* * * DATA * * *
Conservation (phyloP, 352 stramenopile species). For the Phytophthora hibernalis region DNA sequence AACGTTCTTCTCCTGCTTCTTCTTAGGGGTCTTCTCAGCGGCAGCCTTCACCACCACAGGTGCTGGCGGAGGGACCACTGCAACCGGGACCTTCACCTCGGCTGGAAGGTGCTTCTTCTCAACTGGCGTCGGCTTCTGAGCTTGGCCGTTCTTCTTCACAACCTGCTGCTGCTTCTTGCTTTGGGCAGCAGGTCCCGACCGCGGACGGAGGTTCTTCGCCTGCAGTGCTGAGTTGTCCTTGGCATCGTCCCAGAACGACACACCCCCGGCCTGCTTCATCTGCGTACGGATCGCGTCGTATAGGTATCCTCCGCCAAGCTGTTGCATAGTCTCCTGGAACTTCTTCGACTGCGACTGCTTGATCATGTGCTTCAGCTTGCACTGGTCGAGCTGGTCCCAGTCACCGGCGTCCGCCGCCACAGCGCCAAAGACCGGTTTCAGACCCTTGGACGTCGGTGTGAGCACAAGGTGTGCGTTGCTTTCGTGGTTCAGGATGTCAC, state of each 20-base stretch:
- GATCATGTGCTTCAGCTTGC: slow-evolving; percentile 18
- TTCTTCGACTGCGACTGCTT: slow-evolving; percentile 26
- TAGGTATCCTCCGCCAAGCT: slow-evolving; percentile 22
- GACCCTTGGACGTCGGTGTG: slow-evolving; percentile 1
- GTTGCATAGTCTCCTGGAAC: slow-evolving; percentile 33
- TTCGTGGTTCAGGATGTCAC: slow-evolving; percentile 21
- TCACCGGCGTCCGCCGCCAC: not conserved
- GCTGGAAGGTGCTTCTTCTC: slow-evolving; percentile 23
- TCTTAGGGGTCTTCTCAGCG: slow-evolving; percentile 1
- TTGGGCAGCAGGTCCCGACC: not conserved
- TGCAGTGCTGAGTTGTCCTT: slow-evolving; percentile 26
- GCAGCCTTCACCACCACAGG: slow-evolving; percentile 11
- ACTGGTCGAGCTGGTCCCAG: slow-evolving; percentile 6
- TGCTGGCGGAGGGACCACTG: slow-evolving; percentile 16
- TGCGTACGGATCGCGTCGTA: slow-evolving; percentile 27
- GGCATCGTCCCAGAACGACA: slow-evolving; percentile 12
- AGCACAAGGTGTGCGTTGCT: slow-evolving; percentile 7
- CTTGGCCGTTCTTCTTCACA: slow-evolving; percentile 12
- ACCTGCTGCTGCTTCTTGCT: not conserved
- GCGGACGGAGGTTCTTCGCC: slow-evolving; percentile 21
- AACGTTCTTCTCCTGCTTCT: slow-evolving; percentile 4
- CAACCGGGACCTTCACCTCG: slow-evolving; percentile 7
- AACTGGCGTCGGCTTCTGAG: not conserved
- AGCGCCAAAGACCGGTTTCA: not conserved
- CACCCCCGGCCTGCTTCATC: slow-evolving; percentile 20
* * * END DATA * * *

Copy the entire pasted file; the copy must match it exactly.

Conservation (phyloP, 352 stramenopile species). For the Phytophthora hibernalis region DNA sequence AACGTTCTTCTCCTGCTTCTTCTTAGGGGTCTTCTCAGCGGCAGCCTTCACCACCACAGGTGCTGGCGGAGGGACCACTGCAACCGGGACCTTCACCTCGGCTGGAAGGTGCTTCTTCTCAACTGGCGTCGGCTTCTGAGCTTGGCCGTTCTTCTTCACAACCTGCTGCTGCTTCTTGCTTTGGGCAGCAGGTCCCGACCGCGGACGGAGGTTCTTCGCCTGCAGTGCTGAGTTGTCCTTGGCATCGTCCCAGAACGACACACCCCCGGCCTGCTTCATCTGCGTACGGATCGCGTCGTATAGGTATCCTCCGCCAAGCTGTTGCATAGTCTCCTGGAACTTCTTCGACTGCGACTGCTTGATCATGTGCTTCAGCTTGCACTGGTCGAGCTGGTCCCAGTCACCGGCGTCCGCCGCCACAGCGCCAAAGACCGGTTTCAGACCCTTGGACGTCGGTGTGAGCACAAGGTGTGCGTTGCTTTCGTGGTTCAGGATGTCAC, state of each 20-base stretch:
- GATCATGTGCTTCAGCTTGC: slow-evolving; percentile 18
- TTCTTCGACTGCGACTGCTT: slow-evolving; percentile 26
- TAGGTATCCTCCGCCAAGCT: slow-evolving; percentile 22
- GACCCTTGGACGTCGGTGTG: slow-evolving; percentile 1
- GTTGCATAGTCTCCTGGAAC: slow-evolving; percentile 33
- TTCGTGGTTCAGGATGTCAC: slow-evolving; percentile 21
- TCACCGGCGTCCGCCGCCAC: not conserved
- GCTGGAAGGTGCTTCTTCTC: slow-evolving; percentile 23
- TCTTAGGGGTCTTCTCAGCG: slow-evolving; percentile 1
- TTGGGCAGCAGGTCCCGACC: not conserved
- TGCAGTGCTGAGTTGTCCTT: slow-evolving; percentile 26
- GCAGCCTTCACCACCACAGG: slow-evolving; percentile 11
- ACTGGTCGAGCTGGTCCCAG: slow-evolving; percentile 6
- TGCTGGCGGAGGGACCACTG: slow-evolving; percentile 16
- TGCGTACGGATCGCGTCGTA: slow-evolving; percentile 27
- GGCATCGTCCCAGAACGACA: slow-evolving; percentile 12
- AGCACAAGGTGTGCGTTGCT: slow-evolving; percentile 7
- CTTGGCCGTTCTTCTTCACA: slow-evolving; percentile 12
- ACCTGCTGCTGCTTCTTGCT: not conserved
- GCGGACGGAGGTTCTTCGCC: slow-evolving; percentile 21
- AACGTTCTTCTCCTGCTTCT: slow-evolving; percentile 4
- CAACCGGGACCTTCACCTCG: slow-evolving; percentile 7
- AACTGGCGTCGGCTTCTGAG: not conserved
- AGCGCCAAAGACCGGTTTCA: not conserved
- CACCCCCGGCCTGCTTCATC: slow-evolving; percentile 20